This is a science fiction and fantasy tale of a family facing the effects of a father torn by Combat Related PTSD. Rarity from the Hollow tackles many issues, which such sufferers and their families will quickly recognise. These include a father ripped apart by the horrors of war, the resulting domestic violence, poverty, and a young girl who has to witness and deal with all of this while going through her early years at school.
Lucy Dawn, her mother Jenny, and even their dog, all try desperately to appease or avoid the wrath of a much-loved father and husband whose violent episodes cause him to lash out at those he cares for. Given such difficult subjects, Eggleton’s gentle words tackle them with an admirable flair for writing from a young, understanding and caring perspective. With wise asides, such as how some people made money off war and others paid, his tongue-in-cheek humour may cause lips to twitch, one such memorable part being:
“He’s breathing,” Jenny yelled from the bedroom.
“That’s a good sign,” Lacy Dawn said.
Above this domestic background, Lucy Dawn is special – and I mean special. Her magical powers, which have been gifted through her bloodline, enable her to talk to the trees amongst other things. She also has advanced knowledge of mathematics, the sciences, and many other subjects, courtesy of her otherworldly friend DotCom, whose spaceship is located close to their home. To avoid her home life, Lucy Dawn spends much of her free time conversing and visiting these unusual friends.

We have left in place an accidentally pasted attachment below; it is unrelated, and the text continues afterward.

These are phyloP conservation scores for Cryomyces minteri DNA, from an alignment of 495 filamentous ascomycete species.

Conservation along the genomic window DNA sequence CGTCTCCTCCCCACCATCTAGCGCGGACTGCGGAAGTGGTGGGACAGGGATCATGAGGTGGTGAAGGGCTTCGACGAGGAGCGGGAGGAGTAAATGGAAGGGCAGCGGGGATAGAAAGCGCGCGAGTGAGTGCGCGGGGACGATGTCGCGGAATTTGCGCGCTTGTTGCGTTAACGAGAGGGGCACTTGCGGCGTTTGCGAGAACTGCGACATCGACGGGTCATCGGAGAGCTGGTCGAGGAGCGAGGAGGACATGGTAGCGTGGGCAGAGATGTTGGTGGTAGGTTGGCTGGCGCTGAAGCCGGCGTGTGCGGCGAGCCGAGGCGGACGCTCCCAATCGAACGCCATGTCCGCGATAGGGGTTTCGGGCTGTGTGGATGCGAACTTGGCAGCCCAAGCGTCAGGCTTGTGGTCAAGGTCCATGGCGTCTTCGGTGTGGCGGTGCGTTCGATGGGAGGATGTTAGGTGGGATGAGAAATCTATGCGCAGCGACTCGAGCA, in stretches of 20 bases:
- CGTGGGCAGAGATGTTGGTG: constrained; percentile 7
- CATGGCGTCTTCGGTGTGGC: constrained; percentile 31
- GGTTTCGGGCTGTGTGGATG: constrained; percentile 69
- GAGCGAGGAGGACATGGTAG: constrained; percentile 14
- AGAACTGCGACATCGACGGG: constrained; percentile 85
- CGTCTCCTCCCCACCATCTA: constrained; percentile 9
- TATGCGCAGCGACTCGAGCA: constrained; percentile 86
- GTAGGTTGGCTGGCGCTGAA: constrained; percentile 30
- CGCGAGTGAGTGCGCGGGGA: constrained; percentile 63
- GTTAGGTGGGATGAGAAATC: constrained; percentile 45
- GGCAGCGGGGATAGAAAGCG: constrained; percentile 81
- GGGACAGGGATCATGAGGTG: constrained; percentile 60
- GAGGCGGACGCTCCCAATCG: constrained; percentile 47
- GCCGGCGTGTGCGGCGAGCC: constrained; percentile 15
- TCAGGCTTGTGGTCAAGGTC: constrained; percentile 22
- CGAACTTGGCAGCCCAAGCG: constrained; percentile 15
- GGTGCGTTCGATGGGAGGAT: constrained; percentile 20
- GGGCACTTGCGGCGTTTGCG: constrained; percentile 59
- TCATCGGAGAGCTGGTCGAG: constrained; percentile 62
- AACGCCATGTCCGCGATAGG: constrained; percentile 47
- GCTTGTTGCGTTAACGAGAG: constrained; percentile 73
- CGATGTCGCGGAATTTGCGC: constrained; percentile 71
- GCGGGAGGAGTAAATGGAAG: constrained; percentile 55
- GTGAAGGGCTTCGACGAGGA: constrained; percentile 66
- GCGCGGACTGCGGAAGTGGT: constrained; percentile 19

With echoes of John Wynham’s Chocky Robert Eggleton has written a memorable book and his words flow like water through a believable world.
Amusing at times, shocking at others, a touching and somehow wonderful SFF read.